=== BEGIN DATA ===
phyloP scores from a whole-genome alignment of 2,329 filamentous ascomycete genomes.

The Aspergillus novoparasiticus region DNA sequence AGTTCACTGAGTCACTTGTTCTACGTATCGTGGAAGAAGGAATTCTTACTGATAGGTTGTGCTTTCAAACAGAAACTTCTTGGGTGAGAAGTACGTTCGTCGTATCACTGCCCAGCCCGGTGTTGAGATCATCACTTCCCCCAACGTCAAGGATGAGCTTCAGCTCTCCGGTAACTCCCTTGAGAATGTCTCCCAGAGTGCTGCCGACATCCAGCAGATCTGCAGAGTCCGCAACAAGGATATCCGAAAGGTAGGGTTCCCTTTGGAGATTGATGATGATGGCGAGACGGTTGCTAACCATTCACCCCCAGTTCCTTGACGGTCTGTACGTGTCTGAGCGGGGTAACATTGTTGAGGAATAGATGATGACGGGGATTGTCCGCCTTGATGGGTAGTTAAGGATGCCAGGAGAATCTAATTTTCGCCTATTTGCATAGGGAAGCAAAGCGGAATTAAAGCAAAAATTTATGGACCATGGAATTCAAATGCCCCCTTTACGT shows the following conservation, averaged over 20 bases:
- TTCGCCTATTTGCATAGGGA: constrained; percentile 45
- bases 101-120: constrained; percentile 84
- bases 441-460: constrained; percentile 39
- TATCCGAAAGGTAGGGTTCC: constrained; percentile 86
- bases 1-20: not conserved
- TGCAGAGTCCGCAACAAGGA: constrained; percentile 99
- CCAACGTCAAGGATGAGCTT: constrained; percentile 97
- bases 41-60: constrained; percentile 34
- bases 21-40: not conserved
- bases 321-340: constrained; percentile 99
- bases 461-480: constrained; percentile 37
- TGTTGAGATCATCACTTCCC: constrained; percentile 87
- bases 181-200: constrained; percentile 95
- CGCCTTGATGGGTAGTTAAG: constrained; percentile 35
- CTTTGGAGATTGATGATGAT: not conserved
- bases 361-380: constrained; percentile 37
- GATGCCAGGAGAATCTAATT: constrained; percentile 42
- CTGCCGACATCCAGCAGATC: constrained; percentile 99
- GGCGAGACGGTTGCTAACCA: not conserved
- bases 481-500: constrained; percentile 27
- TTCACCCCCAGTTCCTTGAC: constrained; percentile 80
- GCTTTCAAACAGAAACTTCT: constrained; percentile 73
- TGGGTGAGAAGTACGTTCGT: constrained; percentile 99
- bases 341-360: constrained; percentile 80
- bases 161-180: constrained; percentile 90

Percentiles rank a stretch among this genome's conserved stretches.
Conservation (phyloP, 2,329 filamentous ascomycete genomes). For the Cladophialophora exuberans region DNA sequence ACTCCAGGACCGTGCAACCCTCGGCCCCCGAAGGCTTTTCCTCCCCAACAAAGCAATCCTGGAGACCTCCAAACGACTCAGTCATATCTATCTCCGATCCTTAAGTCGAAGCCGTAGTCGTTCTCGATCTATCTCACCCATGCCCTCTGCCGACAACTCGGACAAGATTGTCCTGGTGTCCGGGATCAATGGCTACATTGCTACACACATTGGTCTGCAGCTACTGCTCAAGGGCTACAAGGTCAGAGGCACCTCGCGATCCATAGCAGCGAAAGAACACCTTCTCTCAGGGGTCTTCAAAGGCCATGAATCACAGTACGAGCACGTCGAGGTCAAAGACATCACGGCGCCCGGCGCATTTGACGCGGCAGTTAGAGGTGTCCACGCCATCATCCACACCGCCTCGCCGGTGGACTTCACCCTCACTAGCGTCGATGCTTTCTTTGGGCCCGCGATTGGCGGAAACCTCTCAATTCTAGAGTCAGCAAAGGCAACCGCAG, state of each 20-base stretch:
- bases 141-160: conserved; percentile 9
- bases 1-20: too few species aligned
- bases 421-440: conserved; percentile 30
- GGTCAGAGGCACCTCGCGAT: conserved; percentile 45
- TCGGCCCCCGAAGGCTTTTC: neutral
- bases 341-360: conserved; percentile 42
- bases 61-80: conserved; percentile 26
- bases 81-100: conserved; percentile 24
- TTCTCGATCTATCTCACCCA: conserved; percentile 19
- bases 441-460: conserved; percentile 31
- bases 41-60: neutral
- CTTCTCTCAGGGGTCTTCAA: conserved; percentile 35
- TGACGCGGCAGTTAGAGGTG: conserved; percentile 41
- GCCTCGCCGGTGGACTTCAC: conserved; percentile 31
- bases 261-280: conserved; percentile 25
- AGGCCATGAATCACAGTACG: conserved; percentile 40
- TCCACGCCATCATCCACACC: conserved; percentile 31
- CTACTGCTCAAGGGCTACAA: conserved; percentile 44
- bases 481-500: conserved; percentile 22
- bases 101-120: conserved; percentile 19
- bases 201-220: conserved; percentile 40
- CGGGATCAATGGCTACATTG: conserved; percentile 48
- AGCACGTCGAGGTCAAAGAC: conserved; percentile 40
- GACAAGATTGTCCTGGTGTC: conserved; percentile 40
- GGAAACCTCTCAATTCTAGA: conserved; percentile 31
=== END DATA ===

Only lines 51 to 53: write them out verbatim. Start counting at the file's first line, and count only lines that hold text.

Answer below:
- CGGGATCAATGGCTACATTG: conserved; percentile 48
- AGCACGTCGAGGTCAAAGAC: conserved; percentile 40
- GACAAGATTGTCCTGGTGTC: conserved; percentile 40